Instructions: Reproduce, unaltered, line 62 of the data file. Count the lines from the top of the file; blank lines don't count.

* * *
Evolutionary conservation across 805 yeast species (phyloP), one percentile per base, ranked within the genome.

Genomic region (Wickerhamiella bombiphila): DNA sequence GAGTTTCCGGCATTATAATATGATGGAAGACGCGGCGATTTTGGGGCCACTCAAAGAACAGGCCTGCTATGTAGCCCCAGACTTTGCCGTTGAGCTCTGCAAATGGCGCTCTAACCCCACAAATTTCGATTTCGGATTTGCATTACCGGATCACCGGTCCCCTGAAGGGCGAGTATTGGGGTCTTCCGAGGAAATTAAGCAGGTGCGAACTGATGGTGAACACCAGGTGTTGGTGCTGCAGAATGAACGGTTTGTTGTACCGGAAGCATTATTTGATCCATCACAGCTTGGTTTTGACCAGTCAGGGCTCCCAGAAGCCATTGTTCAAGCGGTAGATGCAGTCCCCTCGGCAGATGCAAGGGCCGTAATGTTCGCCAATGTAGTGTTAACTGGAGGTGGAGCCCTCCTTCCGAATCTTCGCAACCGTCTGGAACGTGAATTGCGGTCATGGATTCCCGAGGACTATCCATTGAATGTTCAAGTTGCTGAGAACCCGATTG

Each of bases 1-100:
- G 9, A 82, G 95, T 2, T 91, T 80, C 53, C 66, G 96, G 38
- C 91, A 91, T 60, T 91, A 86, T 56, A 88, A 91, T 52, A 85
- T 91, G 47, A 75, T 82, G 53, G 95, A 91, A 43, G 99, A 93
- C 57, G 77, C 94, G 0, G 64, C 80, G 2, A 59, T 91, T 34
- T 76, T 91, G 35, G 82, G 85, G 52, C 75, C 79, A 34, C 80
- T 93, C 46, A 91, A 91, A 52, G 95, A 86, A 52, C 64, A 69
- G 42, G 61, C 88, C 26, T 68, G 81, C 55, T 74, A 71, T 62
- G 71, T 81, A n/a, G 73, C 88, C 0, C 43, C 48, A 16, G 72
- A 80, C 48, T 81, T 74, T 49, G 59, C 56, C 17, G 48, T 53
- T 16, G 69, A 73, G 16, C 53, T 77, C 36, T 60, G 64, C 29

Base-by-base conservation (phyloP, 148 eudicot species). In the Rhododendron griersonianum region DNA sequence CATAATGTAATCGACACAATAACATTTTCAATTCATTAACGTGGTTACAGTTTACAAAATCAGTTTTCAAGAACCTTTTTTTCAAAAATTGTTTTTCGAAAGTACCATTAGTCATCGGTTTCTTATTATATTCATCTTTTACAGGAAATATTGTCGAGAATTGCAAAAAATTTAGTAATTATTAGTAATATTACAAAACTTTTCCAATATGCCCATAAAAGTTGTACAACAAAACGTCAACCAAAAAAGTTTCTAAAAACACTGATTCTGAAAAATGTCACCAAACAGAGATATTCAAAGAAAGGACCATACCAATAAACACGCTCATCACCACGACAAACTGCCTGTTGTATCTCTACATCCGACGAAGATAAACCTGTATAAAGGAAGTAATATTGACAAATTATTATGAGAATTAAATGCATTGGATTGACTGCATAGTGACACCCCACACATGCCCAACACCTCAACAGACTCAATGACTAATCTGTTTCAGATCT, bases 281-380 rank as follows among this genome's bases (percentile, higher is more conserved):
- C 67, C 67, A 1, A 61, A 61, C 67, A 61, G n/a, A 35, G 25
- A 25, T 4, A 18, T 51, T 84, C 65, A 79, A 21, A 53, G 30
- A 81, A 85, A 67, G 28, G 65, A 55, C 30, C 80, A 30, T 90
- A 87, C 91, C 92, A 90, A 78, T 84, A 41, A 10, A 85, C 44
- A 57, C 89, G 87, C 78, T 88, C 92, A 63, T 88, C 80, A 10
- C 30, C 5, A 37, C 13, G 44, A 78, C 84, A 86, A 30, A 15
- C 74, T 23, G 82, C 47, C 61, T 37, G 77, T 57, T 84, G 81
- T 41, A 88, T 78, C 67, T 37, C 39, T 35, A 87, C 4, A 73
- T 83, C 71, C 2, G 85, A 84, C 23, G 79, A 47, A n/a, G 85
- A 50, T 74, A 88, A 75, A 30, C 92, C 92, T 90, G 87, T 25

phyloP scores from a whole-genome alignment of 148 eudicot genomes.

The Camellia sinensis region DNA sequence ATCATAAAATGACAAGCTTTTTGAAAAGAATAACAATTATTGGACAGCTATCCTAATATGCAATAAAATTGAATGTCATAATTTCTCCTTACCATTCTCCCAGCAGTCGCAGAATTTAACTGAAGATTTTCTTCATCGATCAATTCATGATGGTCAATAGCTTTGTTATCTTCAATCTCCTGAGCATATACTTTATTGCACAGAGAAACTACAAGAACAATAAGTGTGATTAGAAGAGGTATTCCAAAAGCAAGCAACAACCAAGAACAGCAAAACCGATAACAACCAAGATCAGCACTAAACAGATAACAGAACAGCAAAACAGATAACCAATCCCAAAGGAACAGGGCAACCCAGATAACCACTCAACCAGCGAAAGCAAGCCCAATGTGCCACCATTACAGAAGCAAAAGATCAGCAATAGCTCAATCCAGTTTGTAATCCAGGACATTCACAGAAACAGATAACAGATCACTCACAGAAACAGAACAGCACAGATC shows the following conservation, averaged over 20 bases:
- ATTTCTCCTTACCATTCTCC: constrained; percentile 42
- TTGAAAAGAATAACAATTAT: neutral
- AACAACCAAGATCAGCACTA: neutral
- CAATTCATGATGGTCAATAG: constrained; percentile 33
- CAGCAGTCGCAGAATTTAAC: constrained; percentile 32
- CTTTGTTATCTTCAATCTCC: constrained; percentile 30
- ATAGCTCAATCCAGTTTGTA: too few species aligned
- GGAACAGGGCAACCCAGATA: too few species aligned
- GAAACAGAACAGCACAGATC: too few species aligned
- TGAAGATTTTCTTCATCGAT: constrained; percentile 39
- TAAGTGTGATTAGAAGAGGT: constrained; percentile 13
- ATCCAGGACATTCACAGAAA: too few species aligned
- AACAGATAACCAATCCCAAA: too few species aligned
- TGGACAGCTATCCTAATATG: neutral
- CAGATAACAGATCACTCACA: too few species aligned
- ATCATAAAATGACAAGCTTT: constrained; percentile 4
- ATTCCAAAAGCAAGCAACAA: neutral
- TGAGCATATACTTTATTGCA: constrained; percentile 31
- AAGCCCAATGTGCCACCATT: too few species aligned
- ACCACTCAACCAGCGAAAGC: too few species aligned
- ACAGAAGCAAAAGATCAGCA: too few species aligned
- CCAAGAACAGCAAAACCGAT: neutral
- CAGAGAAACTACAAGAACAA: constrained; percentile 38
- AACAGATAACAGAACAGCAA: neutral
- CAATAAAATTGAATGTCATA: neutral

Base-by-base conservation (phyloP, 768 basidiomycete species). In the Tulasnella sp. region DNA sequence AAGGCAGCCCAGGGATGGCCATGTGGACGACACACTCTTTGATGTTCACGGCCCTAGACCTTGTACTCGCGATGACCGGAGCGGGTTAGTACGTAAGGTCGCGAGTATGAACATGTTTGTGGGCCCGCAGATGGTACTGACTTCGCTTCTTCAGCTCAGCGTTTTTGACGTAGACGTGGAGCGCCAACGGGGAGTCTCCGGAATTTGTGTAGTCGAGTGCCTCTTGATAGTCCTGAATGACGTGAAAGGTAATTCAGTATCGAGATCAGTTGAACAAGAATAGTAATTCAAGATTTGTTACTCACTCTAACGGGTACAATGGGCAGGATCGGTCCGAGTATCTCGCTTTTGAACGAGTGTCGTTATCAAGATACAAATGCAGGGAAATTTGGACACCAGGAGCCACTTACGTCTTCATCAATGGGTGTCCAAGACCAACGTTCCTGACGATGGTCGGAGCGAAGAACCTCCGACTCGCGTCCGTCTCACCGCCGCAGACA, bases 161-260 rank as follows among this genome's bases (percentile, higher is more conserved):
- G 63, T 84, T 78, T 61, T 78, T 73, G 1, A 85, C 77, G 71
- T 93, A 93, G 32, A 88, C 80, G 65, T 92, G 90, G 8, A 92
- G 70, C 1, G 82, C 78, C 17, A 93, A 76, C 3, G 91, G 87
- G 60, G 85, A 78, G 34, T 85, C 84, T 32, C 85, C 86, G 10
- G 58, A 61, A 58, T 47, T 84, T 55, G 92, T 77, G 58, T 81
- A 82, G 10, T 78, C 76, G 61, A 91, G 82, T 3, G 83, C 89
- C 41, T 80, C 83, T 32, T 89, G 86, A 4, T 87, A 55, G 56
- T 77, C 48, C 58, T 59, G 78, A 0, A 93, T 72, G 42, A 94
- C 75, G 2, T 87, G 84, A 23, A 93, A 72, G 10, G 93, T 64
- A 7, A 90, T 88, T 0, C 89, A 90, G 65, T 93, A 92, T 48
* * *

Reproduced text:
- A 7, A 90, T 88, T 0, C 89, A 90, G 65, T 93, A 92, T 48